Toyota N. American Production Normal For 2 Weeks
DETROIT (AP) — Toyota Motor Corp. will continue to run a normal production schedule at its North American factories for at least the next two weeks, including overtime, the automaker said Wednesday.
Toyota said it will make decisions on future production based on parts supplies.
Toyota had begun cutting overtime in North American plants in October due to parts shortages from catastrophic flooding in Thailand, but the company's factories continued to run Monday through Friday on two shifts. Computer chips for engine controls and other functions are made in Thailand, and Toyota had run short of the parts. Normal production for Toyota's North American factories, including overtime, resumed the week of Nov. 14.
Toyota had earlier in the fall scheduled the overtime and Saturday work to make up for inventory shortages caused by the March earthquake and tsunami in Japan.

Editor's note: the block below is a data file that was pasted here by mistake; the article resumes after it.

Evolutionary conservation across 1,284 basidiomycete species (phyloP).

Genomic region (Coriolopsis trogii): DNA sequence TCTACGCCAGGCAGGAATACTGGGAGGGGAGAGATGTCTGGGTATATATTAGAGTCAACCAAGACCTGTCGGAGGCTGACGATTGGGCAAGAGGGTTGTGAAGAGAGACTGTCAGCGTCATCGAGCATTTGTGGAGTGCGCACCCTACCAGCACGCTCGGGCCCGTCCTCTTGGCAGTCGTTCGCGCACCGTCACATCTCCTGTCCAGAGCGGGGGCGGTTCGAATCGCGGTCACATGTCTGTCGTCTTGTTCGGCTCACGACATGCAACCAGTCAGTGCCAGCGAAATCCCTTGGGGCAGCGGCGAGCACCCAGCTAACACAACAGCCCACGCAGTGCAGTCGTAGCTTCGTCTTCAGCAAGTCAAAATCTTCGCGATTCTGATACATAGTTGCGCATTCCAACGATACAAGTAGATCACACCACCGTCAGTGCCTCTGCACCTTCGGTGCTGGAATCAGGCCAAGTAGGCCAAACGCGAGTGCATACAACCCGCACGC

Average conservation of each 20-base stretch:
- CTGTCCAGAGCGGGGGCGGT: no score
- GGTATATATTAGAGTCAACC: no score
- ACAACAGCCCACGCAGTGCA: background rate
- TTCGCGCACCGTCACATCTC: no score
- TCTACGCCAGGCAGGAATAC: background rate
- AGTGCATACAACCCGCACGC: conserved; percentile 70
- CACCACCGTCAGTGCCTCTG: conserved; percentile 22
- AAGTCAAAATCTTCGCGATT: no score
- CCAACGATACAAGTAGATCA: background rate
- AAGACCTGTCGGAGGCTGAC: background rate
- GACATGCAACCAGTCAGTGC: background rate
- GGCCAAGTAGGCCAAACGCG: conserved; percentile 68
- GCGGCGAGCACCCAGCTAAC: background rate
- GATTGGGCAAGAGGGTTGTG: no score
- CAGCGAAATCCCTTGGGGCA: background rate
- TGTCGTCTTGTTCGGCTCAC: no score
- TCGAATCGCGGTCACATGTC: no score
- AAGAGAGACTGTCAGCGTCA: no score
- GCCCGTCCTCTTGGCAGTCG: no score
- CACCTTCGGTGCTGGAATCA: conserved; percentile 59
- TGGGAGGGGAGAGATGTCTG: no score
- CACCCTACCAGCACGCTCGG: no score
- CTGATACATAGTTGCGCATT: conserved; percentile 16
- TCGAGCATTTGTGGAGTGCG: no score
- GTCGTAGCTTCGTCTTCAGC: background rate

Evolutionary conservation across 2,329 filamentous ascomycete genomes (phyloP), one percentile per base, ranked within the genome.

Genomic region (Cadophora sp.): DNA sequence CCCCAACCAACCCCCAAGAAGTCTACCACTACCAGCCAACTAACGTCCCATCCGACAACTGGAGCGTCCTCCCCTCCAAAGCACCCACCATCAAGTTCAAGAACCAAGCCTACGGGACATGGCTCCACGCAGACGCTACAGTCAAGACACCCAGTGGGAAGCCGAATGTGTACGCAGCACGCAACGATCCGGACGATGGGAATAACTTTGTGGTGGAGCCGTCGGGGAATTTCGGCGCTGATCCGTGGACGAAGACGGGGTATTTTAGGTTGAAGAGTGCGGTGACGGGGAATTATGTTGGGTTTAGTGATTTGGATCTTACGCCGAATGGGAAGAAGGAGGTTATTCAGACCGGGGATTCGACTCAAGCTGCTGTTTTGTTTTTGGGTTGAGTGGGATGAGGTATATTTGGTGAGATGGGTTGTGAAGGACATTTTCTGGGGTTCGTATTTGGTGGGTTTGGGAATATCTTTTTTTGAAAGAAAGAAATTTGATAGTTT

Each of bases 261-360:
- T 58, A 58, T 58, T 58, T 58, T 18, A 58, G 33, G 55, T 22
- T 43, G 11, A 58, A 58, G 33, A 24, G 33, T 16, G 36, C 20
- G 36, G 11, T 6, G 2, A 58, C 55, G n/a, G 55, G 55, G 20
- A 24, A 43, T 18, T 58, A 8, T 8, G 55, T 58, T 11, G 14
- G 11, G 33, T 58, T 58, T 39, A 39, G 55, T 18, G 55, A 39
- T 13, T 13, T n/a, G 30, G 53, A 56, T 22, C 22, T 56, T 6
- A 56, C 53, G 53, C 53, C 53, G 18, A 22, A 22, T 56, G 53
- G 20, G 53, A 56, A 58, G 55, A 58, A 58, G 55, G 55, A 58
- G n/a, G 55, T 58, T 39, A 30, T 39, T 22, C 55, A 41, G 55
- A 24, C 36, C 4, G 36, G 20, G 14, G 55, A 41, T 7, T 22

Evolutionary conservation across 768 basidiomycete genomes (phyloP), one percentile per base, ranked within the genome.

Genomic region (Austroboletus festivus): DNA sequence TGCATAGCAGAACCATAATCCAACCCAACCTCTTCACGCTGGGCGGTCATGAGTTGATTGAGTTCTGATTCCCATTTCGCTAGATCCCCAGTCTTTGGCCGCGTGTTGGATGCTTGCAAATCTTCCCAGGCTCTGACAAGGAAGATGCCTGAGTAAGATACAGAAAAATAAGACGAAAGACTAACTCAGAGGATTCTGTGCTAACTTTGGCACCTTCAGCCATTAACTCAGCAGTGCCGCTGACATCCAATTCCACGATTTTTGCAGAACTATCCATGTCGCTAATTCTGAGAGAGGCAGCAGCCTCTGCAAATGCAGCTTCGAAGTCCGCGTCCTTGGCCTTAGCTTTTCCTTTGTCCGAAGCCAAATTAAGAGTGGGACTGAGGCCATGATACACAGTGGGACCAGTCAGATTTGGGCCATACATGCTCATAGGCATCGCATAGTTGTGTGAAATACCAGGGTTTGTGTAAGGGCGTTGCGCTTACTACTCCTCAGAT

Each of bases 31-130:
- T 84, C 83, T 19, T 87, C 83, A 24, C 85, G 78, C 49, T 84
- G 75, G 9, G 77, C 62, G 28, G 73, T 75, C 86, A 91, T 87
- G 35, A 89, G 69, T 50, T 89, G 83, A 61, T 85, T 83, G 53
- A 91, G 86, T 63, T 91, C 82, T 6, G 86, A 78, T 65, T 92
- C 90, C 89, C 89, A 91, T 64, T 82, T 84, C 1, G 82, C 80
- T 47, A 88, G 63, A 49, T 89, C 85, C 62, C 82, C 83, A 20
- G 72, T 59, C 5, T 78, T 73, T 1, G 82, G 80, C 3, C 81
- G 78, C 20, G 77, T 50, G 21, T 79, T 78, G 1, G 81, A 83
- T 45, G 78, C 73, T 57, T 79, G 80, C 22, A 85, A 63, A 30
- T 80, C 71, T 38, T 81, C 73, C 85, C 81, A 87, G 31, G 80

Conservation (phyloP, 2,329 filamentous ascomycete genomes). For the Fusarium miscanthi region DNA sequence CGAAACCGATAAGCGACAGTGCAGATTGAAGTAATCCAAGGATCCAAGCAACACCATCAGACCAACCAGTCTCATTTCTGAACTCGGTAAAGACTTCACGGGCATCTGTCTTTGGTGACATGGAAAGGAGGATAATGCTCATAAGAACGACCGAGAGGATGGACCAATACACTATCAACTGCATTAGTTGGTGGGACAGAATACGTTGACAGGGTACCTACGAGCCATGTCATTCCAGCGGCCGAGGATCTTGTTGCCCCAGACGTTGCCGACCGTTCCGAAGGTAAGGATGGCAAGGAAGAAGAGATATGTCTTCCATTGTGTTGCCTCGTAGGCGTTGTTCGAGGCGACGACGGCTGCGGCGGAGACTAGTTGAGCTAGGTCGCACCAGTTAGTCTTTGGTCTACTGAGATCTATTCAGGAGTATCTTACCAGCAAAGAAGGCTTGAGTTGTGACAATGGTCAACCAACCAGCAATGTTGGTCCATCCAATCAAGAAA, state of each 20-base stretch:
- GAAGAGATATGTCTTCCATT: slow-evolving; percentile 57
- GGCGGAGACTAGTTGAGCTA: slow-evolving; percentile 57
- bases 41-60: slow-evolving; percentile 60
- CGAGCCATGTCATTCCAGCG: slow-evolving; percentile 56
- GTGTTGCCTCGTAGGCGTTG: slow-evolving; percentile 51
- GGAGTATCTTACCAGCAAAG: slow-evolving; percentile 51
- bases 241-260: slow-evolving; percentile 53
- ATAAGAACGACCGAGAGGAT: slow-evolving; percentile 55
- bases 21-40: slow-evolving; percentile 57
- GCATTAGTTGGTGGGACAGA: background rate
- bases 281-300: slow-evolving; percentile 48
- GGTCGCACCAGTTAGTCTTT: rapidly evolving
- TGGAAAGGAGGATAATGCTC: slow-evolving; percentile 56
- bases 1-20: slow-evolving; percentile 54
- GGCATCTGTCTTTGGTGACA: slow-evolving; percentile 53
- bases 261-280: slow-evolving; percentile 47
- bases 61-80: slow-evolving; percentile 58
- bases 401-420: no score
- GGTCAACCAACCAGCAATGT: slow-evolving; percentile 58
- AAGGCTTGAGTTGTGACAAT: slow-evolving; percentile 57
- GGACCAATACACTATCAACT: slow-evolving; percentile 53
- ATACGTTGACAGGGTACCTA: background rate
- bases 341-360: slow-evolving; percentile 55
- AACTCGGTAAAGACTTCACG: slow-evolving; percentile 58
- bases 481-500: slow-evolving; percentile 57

The company said Friday that it had restored operations at Japanese plants to near normal levels, including overtime, on Monday, and would extend that schedule through Dec. 2. It also restarted production at its Thai plants on Monday.
Honda Motor Co. and other automakers also had to reduce production because of the Thailand floods.
Toyota said Wednesday that the company has healthy inventory levels at dealerships, and it should meet fourth-quarter sales targets.
The company has seven vehicle plants making 12 models in the U.S., Canada and Mexico. The plants have 30,000 employees.
Model shortages, safety recalls and an aging product lineup have hurt Toyota's sales so far this year. In the U.S., the company's sales are down 8.8 percent, even though the overall market is up 10 percent through the end of October. Toyota's market share has fallen to 12.6 percent in October from 15.2 percent a year earlier, according to Autodata Corp.
The company sells Toyota, Scion and Lexus brands in the U.S.
Earlier this month Toyota reported Toyota said its quarterly profit slid 18.5 percent to 80.4 billion yen ($1 billion) on plunging sales caused by parts shortages from the tsunami disaster. Revenue fell nearly 5 percent from a year earlier to 4.57 trillion yen ($58.7 billion).